Approximately 140,000 to 500,000 birds die annually from collisions with wind turbine blades in the US, according to the US Fish and Wildlife service.
Now, researchers think they may have found a way to lessen these collision deaths in the most simple way possible after a small-scale, nine-year study at the Smøla wind farm in Norway. All it takes is a touch of black paint. By painting just one blade black, the researchers report they have managed to reduce bird deaths from wind turbines by over 70 percent.
Reporting their findings in Ecology and Evolution, Roel May and colleagues suggest that a painted blade can increase the visibility of the spinning turbines and prevent birds from getting struck. The research found a significant reduction of bird carcasses below painted wind turbines when compared to numbers prior to painting and also compared to neighboring turbines that weren't painted. They found that although the control turbines saw an increase of carcasses over the years, those that were painted saw a reduction.
They found that the painted blades had the largest impact on raptor fatalities, with no white-tailed eagle carcasses found in the 3.5-year period after painting.
2019 saw a rapid increase in the production of wind turbines, with a staggering 60 GW of wind energy capacity added over the course of the year. That makes it the second-best year for wind power on record, with even more turbines likely to be added in the coming years.
However, as with many attempts at pushing renewable energy, there is pushback. Some say turbines are an eyesore to the scenery and cite the harm to birds. President Trump has even weighed in with a bizarre tirade against them, calling them “bird graveyards” and falsely claiming the noise they produce somehow “causes cancer”.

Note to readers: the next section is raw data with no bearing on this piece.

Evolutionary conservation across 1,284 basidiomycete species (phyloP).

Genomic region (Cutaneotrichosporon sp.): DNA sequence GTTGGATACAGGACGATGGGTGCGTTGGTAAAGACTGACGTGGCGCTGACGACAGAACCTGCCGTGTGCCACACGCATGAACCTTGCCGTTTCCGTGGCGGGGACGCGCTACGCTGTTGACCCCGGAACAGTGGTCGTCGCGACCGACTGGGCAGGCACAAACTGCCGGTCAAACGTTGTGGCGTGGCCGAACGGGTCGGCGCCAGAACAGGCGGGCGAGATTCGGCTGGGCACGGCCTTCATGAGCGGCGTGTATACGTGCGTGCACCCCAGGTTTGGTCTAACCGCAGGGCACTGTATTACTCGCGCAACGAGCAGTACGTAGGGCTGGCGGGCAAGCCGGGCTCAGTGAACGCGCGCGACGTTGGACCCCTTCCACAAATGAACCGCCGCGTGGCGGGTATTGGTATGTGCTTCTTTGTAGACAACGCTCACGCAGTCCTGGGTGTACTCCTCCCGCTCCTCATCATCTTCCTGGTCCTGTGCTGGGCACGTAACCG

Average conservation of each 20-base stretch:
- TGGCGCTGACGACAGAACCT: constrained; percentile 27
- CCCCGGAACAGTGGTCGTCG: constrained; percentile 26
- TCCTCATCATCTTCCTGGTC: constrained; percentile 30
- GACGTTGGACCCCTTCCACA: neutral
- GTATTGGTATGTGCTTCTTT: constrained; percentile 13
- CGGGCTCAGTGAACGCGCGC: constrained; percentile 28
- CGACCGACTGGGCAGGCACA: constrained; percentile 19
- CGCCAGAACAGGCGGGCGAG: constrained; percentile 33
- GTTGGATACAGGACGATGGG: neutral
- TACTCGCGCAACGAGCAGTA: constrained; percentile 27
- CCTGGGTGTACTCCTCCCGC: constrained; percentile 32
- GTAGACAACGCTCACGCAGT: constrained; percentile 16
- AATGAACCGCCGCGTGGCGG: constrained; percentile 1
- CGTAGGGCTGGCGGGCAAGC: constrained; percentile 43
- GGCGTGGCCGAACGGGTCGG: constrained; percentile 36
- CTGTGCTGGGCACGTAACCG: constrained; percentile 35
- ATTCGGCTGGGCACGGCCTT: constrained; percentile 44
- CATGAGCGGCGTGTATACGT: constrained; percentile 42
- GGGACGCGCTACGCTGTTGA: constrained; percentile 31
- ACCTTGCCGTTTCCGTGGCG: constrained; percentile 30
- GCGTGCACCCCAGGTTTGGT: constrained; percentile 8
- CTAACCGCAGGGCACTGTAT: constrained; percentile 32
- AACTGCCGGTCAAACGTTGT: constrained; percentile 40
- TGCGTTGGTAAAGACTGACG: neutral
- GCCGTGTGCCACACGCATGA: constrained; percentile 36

Whilst turbines are certainly not causing cancer, the spinning blades can have an impact on local avian populations (though not as much as, say, cell and radio towers, which cause around 6.8 million bird deaths each year). If a small lick of paint could help further minimize the environmental impact of wind turbines, the simple remedy is more likely to be used.
It is important to note that this study was based on just four wind turbines, so a larger scale study is needed to confirm these preliminary findings. Whilst the results showed a significant reduction in bird deaths, there were isolated cases in which the painted rotors even increased deaths, namely in the summer months. The authors are unsure why, stating that it is possible that bird populations simply varied between seasons, but believe the findings are encouraging enough to warrant further investigation
They add: "It is recommended to repeat this experiment at other sites to ensure that the outcomes are generic at various settings"